The compact SUV market has never been hotter. Manufacturers around the world are moving away from sedans and instead shifting to compact crossovers. This means you have more options to choose from than ever before. Over the last few years, two of the top-selling vehicles in the category are the Chevy Trax and the Nissan Juke. Now, the thing is, the Nissan Juke will not be made available in the United States for 2020. It will be for sale in Europe (and other regions), so it is possible to import the model; however, Nissan has replaced the Juke with the Kicks. To figure out which of the two compact crossovers works best for you, here is a direct comparison between the 2020 Chevy Trax vs 2020 Nissan Kicks. From engine performance and cargo space to fuel economy and trim features, with this analysis, you'll discover which of the two stands out.
Up until 2019, Nissan sold its Nissan Juke, as well as the Kicks as a direct competitor to the Tax. However, Nissan has since pulled the plug on the Juke in the U.S. However, the compact is still available in Europe, so if you loved the funky look with the emphasized bubble features throughout (bubble headlights, bubbled hood, and so on), it is possible to import one from Europe, although that would cost a pretty penny. Instead, the Nissan Kicks is now the only compact crossover SUV Nissan offers. It isn't as funky as the Juke, but Nissan believes it will sell better, especially with a lower price tag.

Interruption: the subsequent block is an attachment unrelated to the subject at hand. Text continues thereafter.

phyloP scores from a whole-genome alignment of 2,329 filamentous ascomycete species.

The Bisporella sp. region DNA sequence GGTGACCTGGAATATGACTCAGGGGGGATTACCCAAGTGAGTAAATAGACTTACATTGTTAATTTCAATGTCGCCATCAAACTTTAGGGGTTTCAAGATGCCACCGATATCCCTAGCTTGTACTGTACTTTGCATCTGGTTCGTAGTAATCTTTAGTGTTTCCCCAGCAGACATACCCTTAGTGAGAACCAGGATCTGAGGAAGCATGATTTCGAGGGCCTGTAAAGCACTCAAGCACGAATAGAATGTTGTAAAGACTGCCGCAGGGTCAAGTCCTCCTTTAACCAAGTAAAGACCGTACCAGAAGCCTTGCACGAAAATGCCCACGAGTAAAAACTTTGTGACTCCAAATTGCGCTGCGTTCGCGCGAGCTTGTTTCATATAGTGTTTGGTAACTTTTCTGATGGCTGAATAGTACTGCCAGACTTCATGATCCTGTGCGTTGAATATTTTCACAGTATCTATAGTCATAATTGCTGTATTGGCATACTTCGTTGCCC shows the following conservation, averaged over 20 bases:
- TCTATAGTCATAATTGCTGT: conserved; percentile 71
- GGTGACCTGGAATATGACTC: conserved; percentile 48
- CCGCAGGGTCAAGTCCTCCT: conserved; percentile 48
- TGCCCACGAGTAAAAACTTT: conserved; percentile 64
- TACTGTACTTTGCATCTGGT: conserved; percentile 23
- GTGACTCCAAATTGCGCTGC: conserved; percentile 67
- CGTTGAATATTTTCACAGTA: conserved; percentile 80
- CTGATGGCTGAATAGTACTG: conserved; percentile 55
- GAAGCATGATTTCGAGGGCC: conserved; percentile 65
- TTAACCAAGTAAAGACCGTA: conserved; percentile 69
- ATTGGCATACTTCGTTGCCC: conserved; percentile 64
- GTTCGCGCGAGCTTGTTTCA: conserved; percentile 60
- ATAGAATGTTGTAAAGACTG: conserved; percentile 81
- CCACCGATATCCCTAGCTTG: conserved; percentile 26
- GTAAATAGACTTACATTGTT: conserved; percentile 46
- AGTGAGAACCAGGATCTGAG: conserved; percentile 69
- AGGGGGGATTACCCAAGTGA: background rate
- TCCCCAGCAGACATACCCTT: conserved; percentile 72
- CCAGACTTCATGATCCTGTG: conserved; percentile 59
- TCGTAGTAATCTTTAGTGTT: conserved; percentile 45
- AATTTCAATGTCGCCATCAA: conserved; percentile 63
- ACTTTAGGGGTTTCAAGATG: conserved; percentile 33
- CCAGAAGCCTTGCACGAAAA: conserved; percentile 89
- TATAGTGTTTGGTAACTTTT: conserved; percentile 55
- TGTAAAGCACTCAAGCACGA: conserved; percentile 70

First, the starting MSRP on the 2020 Chevy Trax begins at $21,300 for the LS trim model. The starting trim for the Kicks is the S, which has an entry MSRP of $18,870.
The top tier trim for the 2020 Chevy Trax is the all-wheel drive Premier. This model comes with a starting MSRP of $27,600. As for the Nissan Kicks, the top tier is the SR, which has a base MSRP of $21,120.
As you can see, the base Chevy Trax compact crossover has a slightly higher MSRP than the top-tier Nissan Kicks. Due to this, you'll need to take a deeper dive into the features and performance of the Chevy Trax to see why the added price point is worth it.